Happy peasants or frustrated achievers?


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Is happiness an obstacle to economic progress? Economist Carol Graham asks the question:

“Do we want happy peasants, or frustrated achievers? Do you know what I mean? The frustrated achievers are making progress happen, and progress in the aggregate makes people’s lives better. It’s great that people can adapt to adversity and remain cheerful. But I think it could result in collective tolerance of a very bad equilibrium. If people in Guatemala are more satisfied with their health care than people in Chile, how are they ever going to make their system better without some rude awakening? Their kids are still condemned to shorter life spans and likely to die of preventable diseases. If people are ‘happy’ because they have no alternative vision, should we just say, ‘Fine, they’re happy, so what?’ I’m not comfortable with that.” Graham prefaces a chapter of Happiness Around the World with an epigram from Nobel laureate economist Amartya Sen: “The grumbling rich man may well be less happy than the contented peasant, but he does have a higher standard of living than the peasant.”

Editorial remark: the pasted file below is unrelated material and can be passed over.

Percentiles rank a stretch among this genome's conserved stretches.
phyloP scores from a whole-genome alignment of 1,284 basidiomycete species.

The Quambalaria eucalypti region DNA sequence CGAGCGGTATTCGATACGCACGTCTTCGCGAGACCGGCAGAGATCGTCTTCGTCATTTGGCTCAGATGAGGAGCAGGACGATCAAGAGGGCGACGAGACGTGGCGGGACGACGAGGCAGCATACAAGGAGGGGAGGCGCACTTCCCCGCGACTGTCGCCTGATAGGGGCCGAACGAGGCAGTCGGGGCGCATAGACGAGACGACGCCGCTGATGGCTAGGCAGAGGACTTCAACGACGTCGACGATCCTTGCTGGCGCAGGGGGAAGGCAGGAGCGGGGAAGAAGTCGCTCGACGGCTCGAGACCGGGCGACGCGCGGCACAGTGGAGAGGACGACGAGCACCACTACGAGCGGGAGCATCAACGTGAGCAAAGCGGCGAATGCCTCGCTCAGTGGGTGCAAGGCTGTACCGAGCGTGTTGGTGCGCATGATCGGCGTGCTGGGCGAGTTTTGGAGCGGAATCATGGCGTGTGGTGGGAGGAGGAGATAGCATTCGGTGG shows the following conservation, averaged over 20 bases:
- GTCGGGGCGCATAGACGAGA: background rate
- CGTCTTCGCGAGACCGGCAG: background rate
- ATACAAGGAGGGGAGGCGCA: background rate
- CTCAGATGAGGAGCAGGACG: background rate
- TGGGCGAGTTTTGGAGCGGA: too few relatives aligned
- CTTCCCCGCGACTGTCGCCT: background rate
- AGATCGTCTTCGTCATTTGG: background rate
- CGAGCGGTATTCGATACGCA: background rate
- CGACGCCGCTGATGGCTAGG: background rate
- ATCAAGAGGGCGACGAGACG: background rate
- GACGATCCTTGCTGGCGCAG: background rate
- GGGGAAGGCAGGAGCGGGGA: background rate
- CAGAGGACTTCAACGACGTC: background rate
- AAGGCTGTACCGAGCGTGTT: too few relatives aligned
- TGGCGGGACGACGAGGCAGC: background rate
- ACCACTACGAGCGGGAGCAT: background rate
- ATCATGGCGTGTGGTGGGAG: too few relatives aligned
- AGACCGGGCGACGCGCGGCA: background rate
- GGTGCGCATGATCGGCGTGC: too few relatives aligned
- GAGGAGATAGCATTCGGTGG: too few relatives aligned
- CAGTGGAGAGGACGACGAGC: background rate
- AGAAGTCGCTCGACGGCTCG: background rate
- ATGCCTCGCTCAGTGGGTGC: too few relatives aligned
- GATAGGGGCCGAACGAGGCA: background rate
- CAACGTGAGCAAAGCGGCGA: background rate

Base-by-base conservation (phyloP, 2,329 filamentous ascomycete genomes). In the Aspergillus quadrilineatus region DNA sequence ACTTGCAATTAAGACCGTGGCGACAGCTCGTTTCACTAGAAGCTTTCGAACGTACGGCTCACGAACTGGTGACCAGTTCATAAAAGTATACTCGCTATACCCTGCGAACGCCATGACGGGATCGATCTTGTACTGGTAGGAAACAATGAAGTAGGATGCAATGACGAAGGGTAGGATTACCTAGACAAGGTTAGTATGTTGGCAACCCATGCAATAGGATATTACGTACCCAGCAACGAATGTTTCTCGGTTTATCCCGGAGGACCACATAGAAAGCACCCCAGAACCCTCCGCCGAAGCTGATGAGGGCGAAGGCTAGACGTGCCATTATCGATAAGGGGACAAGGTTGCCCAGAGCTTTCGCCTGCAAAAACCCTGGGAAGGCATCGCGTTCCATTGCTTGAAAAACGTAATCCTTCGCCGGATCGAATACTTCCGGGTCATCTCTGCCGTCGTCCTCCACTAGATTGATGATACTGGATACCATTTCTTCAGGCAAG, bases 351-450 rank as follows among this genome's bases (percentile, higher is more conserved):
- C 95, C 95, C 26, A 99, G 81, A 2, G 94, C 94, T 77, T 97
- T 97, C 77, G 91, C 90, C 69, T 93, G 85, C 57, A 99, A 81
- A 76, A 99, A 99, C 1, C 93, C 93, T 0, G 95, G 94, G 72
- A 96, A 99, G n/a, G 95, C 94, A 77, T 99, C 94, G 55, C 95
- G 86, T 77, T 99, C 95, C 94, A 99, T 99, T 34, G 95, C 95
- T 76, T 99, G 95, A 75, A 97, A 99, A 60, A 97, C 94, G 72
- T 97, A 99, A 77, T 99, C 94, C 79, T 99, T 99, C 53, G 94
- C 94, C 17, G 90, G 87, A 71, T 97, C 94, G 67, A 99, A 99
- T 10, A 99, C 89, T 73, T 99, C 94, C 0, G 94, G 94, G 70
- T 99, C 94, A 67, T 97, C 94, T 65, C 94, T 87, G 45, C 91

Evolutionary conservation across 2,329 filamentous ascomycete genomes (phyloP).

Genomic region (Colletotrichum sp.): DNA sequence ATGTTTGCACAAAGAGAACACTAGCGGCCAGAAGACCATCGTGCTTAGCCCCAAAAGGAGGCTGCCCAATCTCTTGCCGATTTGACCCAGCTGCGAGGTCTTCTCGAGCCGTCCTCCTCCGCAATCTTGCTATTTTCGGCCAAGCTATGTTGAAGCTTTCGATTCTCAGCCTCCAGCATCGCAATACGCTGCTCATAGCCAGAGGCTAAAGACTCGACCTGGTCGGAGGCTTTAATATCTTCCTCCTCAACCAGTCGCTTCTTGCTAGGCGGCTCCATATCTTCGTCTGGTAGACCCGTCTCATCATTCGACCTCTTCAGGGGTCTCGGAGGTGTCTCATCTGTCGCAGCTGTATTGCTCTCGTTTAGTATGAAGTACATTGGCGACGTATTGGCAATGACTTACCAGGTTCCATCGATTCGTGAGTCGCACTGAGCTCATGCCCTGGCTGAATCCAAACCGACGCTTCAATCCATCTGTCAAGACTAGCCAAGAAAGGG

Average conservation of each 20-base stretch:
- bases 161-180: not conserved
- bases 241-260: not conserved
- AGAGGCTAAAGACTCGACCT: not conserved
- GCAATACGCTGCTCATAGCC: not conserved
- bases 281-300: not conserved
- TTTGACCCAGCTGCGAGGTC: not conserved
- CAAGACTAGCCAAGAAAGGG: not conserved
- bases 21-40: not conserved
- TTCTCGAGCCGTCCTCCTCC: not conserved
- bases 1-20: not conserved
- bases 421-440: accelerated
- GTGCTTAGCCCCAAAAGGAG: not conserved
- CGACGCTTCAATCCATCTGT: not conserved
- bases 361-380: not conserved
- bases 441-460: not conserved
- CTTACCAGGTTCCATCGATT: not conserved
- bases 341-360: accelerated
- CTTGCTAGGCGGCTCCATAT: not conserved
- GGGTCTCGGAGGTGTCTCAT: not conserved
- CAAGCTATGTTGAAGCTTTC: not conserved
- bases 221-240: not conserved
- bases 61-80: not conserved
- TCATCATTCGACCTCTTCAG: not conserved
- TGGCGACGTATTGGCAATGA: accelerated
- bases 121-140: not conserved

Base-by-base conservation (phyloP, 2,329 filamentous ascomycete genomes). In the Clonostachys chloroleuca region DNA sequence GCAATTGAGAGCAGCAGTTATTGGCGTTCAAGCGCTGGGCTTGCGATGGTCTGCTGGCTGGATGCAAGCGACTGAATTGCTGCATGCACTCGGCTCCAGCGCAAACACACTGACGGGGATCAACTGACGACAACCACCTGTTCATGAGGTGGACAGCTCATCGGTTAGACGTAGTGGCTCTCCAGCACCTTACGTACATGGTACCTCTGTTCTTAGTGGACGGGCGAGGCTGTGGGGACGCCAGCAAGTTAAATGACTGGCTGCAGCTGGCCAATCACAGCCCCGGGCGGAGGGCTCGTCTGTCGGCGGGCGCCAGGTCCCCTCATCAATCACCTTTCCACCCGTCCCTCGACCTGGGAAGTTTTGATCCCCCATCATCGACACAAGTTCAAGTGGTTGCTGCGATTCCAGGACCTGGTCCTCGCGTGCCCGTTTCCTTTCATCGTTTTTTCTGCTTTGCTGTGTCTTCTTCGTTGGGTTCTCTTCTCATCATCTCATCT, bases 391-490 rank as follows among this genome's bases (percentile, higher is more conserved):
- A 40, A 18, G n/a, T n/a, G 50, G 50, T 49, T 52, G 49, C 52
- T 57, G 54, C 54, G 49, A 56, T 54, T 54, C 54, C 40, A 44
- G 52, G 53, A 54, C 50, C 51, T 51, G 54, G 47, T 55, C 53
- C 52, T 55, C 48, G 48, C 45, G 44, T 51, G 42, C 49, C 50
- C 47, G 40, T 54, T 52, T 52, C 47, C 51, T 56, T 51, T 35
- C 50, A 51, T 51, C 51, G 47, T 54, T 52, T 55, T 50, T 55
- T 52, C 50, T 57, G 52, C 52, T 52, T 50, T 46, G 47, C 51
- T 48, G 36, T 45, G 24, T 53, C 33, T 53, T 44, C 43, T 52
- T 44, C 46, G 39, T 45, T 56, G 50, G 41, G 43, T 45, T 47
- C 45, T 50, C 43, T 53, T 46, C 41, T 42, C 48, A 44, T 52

Ryan Hahn

Operations Officer

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October 06, 2010

There is a distinction to be made between individual contentment (or resignation) and aspirations for children. The results of survey work that I have seen on defining "well-being" often produces different results when respondents are asked about whether they would like their children to have the same life. Similarly, disaggregating results by gender tends to produce a slightly different picture, as women express dissatisfaction with the conditions of their children's health, while professing equanimity with their own health prospects. Finally, there is a classic debate in the academic literature that links well to the overall point. James Scott, "The Moral Economy of the Peasantry" and Popkin's "The Rational Peasant."

Alberto Cottica
October 21, 2010

Last time I checked, economics was the daughter of moral philosophy. We pursue growth as a path to happiness, not per se.

I mean, is she REALLY saying that the State should intervene to make its own citizens miserable so we can have more economic growth? I thought that was marketing's job. Make every woman feel unattractive, every man inadequate, so that they would buy more stuff.

If this is policy, I'm out.